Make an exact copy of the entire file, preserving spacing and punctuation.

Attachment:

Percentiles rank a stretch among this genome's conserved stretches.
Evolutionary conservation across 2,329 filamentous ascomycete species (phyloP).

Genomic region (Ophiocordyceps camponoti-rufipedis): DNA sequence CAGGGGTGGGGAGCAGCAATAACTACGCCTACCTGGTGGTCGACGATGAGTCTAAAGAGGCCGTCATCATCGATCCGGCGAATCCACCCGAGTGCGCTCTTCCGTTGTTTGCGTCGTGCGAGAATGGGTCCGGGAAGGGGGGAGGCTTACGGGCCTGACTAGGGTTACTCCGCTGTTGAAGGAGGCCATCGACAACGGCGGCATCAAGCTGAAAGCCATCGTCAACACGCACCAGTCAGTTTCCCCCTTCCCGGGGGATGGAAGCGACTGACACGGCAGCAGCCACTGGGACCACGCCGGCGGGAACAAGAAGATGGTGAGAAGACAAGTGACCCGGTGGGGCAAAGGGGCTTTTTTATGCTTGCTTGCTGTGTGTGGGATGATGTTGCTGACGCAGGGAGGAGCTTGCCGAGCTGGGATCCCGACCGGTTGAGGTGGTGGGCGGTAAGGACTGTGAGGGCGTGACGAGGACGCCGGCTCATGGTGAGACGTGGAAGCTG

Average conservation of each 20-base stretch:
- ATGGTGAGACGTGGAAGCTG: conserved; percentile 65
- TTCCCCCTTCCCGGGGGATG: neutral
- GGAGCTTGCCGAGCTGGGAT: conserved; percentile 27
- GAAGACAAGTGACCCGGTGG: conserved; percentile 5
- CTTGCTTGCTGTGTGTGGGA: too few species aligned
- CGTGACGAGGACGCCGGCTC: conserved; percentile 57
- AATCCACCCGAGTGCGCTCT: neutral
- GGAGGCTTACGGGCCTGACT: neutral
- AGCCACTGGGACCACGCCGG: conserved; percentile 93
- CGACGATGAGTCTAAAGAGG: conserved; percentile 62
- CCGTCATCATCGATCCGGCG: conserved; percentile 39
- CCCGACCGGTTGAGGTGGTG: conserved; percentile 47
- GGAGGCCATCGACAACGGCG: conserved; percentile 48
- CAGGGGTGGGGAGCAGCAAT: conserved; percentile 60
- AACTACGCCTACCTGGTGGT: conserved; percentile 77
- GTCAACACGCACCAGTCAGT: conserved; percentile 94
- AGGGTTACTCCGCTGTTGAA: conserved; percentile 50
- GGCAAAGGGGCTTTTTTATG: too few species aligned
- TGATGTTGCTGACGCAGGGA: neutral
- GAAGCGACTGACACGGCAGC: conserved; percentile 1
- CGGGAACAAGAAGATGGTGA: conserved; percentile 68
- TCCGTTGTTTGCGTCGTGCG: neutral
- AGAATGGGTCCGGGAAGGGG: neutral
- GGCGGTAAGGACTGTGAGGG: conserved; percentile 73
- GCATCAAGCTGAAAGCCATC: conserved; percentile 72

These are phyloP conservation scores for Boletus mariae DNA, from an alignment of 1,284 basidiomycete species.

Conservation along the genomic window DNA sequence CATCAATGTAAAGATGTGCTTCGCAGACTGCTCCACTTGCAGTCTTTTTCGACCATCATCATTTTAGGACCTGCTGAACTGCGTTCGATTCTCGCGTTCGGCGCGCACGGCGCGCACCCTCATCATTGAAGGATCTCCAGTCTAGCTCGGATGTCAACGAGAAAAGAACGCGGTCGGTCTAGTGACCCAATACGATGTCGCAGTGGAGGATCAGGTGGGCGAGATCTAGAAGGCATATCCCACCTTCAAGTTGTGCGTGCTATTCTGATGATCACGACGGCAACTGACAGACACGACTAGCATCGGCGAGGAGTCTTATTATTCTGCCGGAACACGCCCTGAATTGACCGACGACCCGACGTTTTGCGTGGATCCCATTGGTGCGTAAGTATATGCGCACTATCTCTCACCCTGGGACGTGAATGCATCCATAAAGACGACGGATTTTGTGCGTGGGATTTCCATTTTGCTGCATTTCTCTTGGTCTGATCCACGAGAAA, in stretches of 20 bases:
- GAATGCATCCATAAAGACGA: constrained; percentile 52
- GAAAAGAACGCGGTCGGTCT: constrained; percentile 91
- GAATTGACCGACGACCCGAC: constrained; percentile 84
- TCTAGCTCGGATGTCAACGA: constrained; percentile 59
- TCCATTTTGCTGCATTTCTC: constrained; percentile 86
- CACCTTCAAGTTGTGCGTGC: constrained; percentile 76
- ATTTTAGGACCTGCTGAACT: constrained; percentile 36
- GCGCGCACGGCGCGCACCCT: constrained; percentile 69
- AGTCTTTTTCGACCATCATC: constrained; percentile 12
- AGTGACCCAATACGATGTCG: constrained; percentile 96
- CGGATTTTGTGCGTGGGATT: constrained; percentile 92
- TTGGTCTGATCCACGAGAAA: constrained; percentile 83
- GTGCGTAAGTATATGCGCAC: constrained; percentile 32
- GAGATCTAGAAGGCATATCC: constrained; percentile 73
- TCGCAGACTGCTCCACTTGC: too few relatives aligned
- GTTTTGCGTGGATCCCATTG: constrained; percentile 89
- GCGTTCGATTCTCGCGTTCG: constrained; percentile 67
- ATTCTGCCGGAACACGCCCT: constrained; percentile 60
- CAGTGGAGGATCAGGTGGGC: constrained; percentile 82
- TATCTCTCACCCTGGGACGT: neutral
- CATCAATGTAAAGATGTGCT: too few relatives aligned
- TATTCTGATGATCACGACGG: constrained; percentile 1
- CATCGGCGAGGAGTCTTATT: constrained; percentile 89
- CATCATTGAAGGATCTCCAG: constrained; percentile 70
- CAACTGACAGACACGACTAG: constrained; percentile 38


Percentiles rank a stretch among this genome's conserved stretches.
Evolutionary conservation across 2,329 filamentous ascomycete species (phyloP).

Genomic region (Ophiocordyceps camponoti-rufipedis): DNA sequence CAGGGGTGGGGAGCAGCAATAACTACGCCTACCTGGTGGTCGACGATGAGTCTAAAGAGGCCGTCATCATCGATCCGGCGAATCCACCCGAGTGCGCTCTTCCGTTGTTTGCGTCGTGCGAGAATGGGTCCGGGAAGGGGGGAGGCTTACGGGCCTGACTAGGGTTACTCCGCTGTTGAAGGAGGCCATCGACAACGGCGGCATCAAGCTGAAAGCCATCGTCAACACGCACCAGTCAGTTTCCCCCTTCCCGGGGGATGGAAGCGACTGACACGGCAGCAGCCACTGGGACCACGCCGGCGGGAACAAGAAGATGGTGAGAAGACAAGTGACCCGGTGGGGCAAAGGGGCTTTTTTATGCTTGCTTGCTGTGTGTGGGATGATGTTGCTGACGCAGGGAGGAGCTTGCCGAGCTGGGATCCCGACCGGTTGAGGTGGTGGGCGGTAAGGACTGTGAGGGCGTGACGAGGACGCCGGCTCATGGTGAGACGTGGAAGCTG

Average conservation of each 20-base stretch:
- ATGGTGAGACGTGGAAGCTG: conserved; percentile 65
- TTCCCCCTTCCCGGGGGATG: neutral
- GGAGCTTGCCGAGCTGGGAT: conserved; percentile 27
- GAAGACAAGTGACCCGGTGG: conserved; percentile 5
- CTTGCTTGCTGTGTGTGGGA: too few species aligned
- CGTGACGAGGACGCCGGCTC: conserved; percentile 57
- AATCCACCCGAGTGCGCTCT: neutral
- GGAGGCTTACGGGCCTGACT: neutral
- AGCCACTGGGACCACGCCGG: conserved; percentile 93
- CGACGATGAGTCTAAAGAGG: conserved; percentile 62
- CCGTCATCATCGATCCGGCG: conserved; percentile 39
- CCCGACCGGTTGAGGTGGTG: conserved; percentile 47
- GGAGGCCATCGACAACGGCG: conserved; percentile 48
- CAGGGGTGGGGAGCAGCAAT: conserved; percentile 60
- AACTACGCCTACCTGGTGGT: conserved; percentile 77
- GTCAACACGCACCAGTCAGT: conserved; percentile 94
- AGGGTTACTCCGCTGTTGAA: conserved; percentile 50
- GGCAAAGGGGCTTTTTTATG: too few species aligned
- TGATGTTGCTGACGCAGGGA: neutral
- GAAGCGACTGACACGGCAGC: conserved; percentile 1
- CGGGAACAAGAAGATGGTGA: conserved; percentile 68
- TCCGTTGTTTGCGTCGTGCG: neutral
- AGAATGGGTCCGGGAAGGGG: neutral
- GGCGGTAAGGACTGTGAGGG: conserved; percentile 73
- GCATCAAGCTGAAAGCCATC: conserved; percentile 72

These are phyloP conservation scores for Boletus mariae DNA, from an alignment of 1,284 basidiomycete species.

Conservation along the genomic window DNA sequence CATCAATGTAAAGATGTGCTTCGCAGACTGCTCCACTTGCAGTCTTTTTCGACCATCATCATTTTAGGACCTGCTGAACTGCGTTCGATTCTCGCGTTCGGCGCGCACGGCGCGCACCCTCATCATTGAAGGATCTCCAGTCTAGCTCGGATGTCAACGAGAAAAGAACGCGGTCGGTCTAGTGACCCAATACGATGTCGCAGTGGAGGATCAGGTGGGCGAGATCTAGAAGGCATATCCCACCTTCAAGTTGTGCGTGCTATTCTGATGATCACGACGGCAACTGACAGACACGACTAGCATCGGCGAGGAGTCTTATTATTCTGCCGGAACACGCCCTGAATTGACCGACGACCCGACGTTTTGCGTGGATCCCATTGGTGCGTAAGTATATGCGCACTATCTCTCACCCTGGGACGTGAATGCATCCATAAAGACGACGGATTTTGTGCGTGGGATTTCCATTTTGCTGCATTTCTCTTGGTCTGATCCACGAGAAA, in stretches of 20 bases:
- GAATGCATCCATAAAGACGA: constrained; percentile 52
- GAAAAGAACGCGGTCGGTCT: constrained; percentile 91
- GAATTGACCGACGACCCGAC: constrained; percentile 84
- TCTAGCTCGGATGTCAACGA: constrained; percentile 59
- TCCATTTTGCTGCATTTCTC: constrained; percentile 86
- CACCTTCAAGTTGTGCGTGC: constrained; percentile 76
- ATTTTAGGACCTGCTGAACT: constrained; percentile 36
- GCGCGCACGGCGCGCACCCT: constrained; percentile 69
- AGTCTTTTTCGACCATCATC: constrained; percentile 12
- AGTGACCCAATACGATGTCG: constrained; percentile 96
- CGGATTTTGTGCGTGGGATT: constrained; percentile 92
- TTGGTCTGATCCACGAGAAA: constrained; percentile 83
- GTGCGTAAGTATATGCGCAC: constrained; percentile 32
- GAGATCTAGAAGGCATATCC: constrained; percentile 73
- TCGCAGACTGCTCCACTTGC: too few relatives aligned
- GTTTTGCGTGGATCCCATTG: constrained; percentile 89
- GCGTTCGATTCTCGCGTTCG: constrained; percentile 67
- ATTCTGCCGGAACACGCCCT: constrained; percentile 60
- CAGTGGAGGATCAGGTGGGC: constrained; percentile 82
- TATCTCTCACCCTGGGACGT: neutral
- CATCAATGTAAAGATGTGCT: too few relatives aligned
- TATTCTGATGATCACGACGG: constrained; percentile 1
- CATCGGCGAGGAGTCTTATT: constrained; percentile 89
- CATCATTGAAGGATCTCCAG: constrained; percentile 70
- CAACTGACAGACACGACTAG: constrained; percentile 38